You can craft your race to highlight us.  Feel we’re dishonest?  Make your race honest.  Think we jump to conclusions?  Make your race slow and deliberate in its evaluations to the point that it bugs humans.  If you think humans are faithful to gods, create a race that is quick to turn its back on gods if not answered, making us look good by comparison.  Maybe your race doesn’t understand the concept of property and just takes other people’s stuff like it’s no big deal and we accuse them of being thieves.

Inter-Race Relations

If you invented two or more fantsy races, think about how your invented races get along with each other (and humans).  Are they enemies?  Friends?  Why?  Are their legendary battles or animosities?  Treaties?  Are they “friends” now but some among them have bad blood?

Every race should have opinions and prejudice about others, and humans should feel or think something stereotypical about every race you create.  There should be classic misunderstandings.  And some of your characters should exemplify these ideas while others rise above them.  It adds conflict and dimension to your creations and writing.  You can start by taking real life examples from Earth and adapting them.

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 “Not” Races

When creating my species, I didn’t want to be influenced by the work of others.  However, to truly avoid influence, one must be free to do things that are like those creations, too.  If you restrict yourself to not being like them, you’re still being influenced.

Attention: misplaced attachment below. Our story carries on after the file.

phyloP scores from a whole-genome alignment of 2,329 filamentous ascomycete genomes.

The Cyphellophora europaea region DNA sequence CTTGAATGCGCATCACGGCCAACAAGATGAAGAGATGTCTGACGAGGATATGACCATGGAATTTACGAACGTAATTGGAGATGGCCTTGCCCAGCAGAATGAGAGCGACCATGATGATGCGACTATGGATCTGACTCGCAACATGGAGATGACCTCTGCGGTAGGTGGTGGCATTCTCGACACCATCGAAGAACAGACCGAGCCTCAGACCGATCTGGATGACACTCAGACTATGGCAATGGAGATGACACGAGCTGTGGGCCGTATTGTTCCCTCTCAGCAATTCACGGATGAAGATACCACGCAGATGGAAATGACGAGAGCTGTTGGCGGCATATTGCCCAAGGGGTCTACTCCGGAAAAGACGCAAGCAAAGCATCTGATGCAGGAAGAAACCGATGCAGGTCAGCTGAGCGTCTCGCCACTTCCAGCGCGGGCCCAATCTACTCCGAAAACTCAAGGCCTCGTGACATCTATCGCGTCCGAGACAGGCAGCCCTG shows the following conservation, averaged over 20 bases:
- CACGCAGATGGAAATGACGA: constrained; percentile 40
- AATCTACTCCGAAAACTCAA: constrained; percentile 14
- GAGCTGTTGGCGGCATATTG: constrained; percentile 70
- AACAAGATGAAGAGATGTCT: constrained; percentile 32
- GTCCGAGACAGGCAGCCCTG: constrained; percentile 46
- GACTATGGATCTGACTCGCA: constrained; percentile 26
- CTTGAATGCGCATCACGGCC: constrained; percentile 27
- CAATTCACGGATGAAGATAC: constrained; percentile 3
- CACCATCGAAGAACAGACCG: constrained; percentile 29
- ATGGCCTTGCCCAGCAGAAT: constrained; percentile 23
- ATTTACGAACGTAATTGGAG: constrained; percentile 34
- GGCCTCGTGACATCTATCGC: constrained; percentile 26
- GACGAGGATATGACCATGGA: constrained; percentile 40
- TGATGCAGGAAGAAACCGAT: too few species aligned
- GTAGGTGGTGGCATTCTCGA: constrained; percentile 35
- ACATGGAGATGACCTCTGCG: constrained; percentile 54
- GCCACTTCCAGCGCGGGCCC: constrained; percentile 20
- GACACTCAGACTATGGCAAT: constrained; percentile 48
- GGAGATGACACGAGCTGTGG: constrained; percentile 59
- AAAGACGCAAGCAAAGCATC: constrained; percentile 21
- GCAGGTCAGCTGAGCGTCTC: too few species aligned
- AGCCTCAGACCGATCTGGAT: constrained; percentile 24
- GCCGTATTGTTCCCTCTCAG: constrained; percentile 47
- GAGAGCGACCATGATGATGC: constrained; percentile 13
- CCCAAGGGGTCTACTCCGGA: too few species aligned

For example, if I want a fantasy race to have pointed ears and live in forests, then I’ll do so despite the fact that elves are like this.  If I refuse to do it due to the similarity, I’m being influenced.

I think of this as “not” races.  I didn’t want to create “not” elves – a humanoid race living in big trees that do not have pointed ears, do not have slanted eyes, and do not live long lives.  I wanted to create a humanoid race living in big trees that looked like however I wanted them to look, if I thought it made sense based on habitat, biology, and worldview and the resulting behaviors.  If it made sense for them to have pointed ears and slanted eyes, then so be it, even though elves are like that.  Fortunately, it did not make sense.  There’s no habitat-based reason I can see for that happening, so I didn’t do it.  No one will say my species are just elves with another name because they’re not.

On the other hand, I have a species living under mountains.  It makes sense that such a species is small – you know, like dwarves, who also live there.  Why?  Because in addition to whatever natural caves and tunnels they’d find, they will create more, and that’s hard work cutting all that stone by hand.  They wouldn’t make spaces any larger than needed.  The habitat would slowly affect their height and even upper body strength (all that hammer swinging), making the species resemble dwarves.  Similarly, it is generally cold down there (aside from when they’re near natural heat sources like magma) and beards make sense to keep the face warm.

Part 3

The final section will show a template you can use for creating races in fantasy books.